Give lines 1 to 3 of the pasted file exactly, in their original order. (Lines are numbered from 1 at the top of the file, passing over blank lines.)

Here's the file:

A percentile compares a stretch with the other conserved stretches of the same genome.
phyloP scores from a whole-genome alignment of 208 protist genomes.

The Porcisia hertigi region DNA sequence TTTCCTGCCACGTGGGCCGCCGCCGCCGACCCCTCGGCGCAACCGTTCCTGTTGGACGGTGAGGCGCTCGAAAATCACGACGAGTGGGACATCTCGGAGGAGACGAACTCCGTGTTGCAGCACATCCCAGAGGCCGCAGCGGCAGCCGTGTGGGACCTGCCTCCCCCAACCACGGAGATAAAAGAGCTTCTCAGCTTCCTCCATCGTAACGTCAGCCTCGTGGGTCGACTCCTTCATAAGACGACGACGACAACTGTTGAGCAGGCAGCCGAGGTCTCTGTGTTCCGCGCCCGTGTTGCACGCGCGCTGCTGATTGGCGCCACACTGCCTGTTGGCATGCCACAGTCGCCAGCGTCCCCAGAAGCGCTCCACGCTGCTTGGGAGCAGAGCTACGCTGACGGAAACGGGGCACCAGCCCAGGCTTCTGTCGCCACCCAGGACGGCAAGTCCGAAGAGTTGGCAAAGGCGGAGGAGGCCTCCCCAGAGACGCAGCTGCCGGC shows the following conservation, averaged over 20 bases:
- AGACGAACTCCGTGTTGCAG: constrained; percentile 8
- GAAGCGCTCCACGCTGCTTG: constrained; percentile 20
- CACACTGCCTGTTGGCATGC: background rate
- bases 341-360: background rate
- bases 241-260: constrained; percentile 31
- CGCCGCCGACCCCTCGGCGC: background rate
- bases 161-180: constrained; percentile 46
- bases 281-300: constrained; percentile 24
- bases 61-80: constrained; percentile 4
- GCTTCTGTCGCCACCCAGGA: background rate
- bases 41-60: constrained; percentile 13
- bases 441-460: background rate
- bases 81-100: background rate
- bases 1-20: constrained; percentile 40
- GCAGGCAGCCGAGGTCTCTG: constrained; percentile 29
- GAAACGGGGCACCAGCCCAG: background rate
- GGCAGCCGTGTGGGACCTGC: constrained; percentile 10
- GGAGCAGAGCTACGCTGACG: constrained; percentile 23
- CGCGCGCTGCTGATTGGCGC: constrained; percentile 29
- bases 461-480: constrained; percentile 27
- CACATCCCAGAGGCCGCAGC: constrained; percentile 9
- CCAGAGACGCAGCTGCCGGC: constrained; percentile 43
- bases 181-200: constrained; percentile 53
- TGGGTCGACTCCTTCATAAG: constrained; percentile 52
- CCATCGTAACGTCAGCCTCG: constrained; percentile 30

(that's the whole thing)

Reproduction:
A percentile compares a stretch with the other conserved stretches of the same genome.
phyloP scores from a whole-genome alignment of 208 protist genomes.

The Porcisia hertigi region DNA sequence TTTCCTGCCACGTGGGCCGCCGCCGCCGACCCCTCGGCGCAACCGTTCCTGTTGGACGGTGAGGCGCTCGAAAATCACGACGAGTGGGACATCTCGGAGGAGACGAACTCCGTGTTGCAGCACATCCCAGAGGCCGCAGCGGCAGCCGTGTGGGACCTGCCTCCCCCAACCACGGAGATAAAAGAGCTTCTCAGCTTCCTCCATCGTAACGTCAGCCTCGTGGGTCGACTCCTTCATAAGACGACGACGACAACTGTTGAGCAGGCAGCCGAGGTCTCTGTGTTCCGCGCCCGTGTTGCACGCGCGCTGCTGATTGGCGCCACACTGCCTGTTGGCATGCCACAGTCGCCAGCGTCCCCAGAAGCGCTCCACGCTGCTTGGGAGCAGAGCTACGCTGACGGAAACGGGGCACCAGCCCAGGCTTCTGTCGCCACCCAGGACGGCAAGTCCGAAGAGTTGGCAAAGGCGGAGGAGGCCTCCCCAGAGACGCAGCTGCCGGC shows the following conservation, averaged over 20 bases: